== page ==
Metals is one area where you had taken a contra call. What is the thesis behind it?

Metal is a day to day need and because of the trade war which was continuing from the last one year, the metal stocks were trading at below book values of 7-8 PEs. It was a very attractive valuation and this time in this cycle, unlike in the 2015 cycle, metal companies had a very good balance sheet.

So if you see net debt/EBITDA, net debt/equity was very comfortable. It was very easy to take a call on metals this time while during the trade war was going on. For example, during the Demonetisation it was very easy in my view to buy FMCG stocks or paint stocks. During the trade war it was slightly difficult because you do not know where the tunnel ends. But because the valuations were in your favour and the balance sheets were good and cash flows were robust, it made sense to buy metal stocks during the trade war.

Talking of your contra call on telecom, it has been handsomely rewarded. What was behind that, because it was a very brave call at that time but now it is working out very well?

I would attribute this to our house view. And it was a great call because it is an industry which is of day to day need. One can live without food for one time but without a mobile one cannot. So, mobile is a day to day need; it was the most competitively priced in India than in the world and there was undue competition and now the survivor has emerged. It was a call to bet on a healthy company in a sector which is of a day to day need, where the balance sheet is not highly leveraged and cash flows are very robust.

Moving to the Pipe fund, that is an area where you actually do much deeper stock picking in the smaller areas. The valuation, corporate governance matter over there. What is your strategy for the Pipe fund?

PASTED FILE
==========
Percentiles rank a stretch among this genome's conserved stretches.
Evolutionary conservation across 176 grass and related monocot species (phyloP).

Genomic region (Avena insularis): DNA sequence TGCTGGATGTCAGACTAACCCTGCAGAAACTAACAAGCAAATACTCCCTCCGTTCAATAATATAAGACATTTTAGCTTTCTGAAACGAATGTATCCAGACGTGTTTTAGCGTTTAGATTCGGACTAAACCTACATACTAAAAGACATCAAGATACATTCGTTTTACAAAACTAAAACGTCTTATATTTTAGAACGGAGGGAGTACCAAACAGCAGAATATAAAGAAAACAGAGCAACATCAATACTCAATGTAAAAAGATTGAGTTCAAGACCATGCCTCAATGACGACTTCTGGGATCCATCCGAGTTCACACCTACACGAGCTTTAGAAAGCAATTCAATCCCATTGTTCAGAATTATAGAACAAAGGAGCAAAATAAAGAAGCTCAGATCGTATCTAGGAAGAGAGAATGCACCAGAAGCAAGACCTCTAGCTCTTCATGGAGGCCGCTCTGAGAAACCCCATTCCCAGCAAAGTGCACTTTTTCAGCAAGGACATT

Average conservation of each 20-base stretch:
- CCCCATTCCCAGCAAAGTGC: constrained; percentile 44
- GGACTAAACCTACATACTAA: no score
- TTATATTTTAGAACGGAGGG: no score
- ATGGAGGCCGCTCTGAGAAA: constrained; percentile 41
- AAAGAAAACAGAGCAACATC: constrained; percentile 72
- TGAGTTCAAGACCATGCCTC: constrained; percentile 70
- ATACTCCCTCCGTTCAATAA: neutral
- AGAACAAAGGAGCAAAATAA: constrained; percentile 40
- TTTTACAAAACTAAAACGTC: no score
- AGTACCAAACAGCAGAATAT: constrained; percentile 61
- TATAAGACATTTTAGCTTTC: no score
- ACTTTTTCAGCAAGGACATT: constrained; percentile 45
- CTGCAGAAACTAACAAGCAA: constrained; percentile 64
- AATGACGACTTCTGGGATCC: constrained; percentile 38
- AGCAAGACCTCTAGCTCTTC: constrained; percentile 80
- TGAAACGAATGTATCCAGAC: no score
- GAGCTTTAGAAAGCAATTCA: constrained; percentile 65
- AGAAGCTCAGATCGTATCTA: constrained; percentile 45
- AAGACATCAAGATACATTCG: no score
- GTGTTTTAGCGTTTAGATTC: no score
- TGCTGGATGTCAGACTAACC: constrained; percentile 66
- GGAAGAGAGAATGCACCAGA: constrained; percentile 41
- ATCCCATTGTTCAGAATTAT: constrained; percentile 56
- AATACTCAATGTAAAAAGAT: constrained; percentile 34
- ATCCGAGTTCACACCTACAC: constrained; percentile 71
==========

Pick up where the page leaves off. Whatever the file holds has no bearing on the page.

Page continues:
In midcaps and smallcaps, corporate governance becomes the most important criteria. Leverage is another very important criteria. We look at companies with operating cash flows and where working capital leakage is not there. For instance, in construction space, most of the companies where debtor days are above 100, we have companies where debtor days are less than 60 and the corporate governance is top of the class. I would say that makes a lot of sense. Recently, because of a good rabi crop and water levels in rural India, we have seen very good numbers from agri companies. We have to buy those companies where there is an inflection point.

Talking about this agri theme, you have some speciality chemicals names, some agrochemicals. You are quite tilted towards the agri theme. For the last two-three days, fertiliser companies, agrichem are doing very well. Do you think this is a durable kind of a theme?

Yes, it appears that at least this rabi crop season, which is Q3 and Q4, these companies are likely to do very well. It is a seasonal business so you cannot say whether next year these things will repeat or not.

There
are many pharma names in a couple of your schemes. Pharma is also at a five, s ix-year low, and nobody wants to touch that space. What is your thought on that one?

So across the theme, as I told you, we focus on companies. We do not go by how much return they have generated for shareholders in the last five years. We go by genuineness of the business. If the business is generating very good cash flows, very good return on capital employed but say the growth is missing, then there is an inflection point which comes and we start seeing growth also. So those are the companies which we have focussed in the pharma space also, in Pipe funds and in small caps

What is the outlook for the area where you specialise in, midcaps and smallcaps, for the next two-three years? Do you think companies that are doing well on the earnings front have a runway ahead of them? Can alpha be created versus the space benchmark?

Absolutely. We clearly believe that. We are up by around 15 per cent so there can be some retracement, some consolidation but the belief is that over the next three to four years this is the space which is going to give you higher returns. This is the space where if you buy good quality companies, where earnings traction is there, then you are going to get handsomely rewarded.

So some of the stocks in our portfolios are up by 30-35 per cent in the last two months. If earnings come in a good-genuine business where promoters are good, balance is debt-free or less leveraged and return ratios are good, then there is huge liquidity that is going to chase them.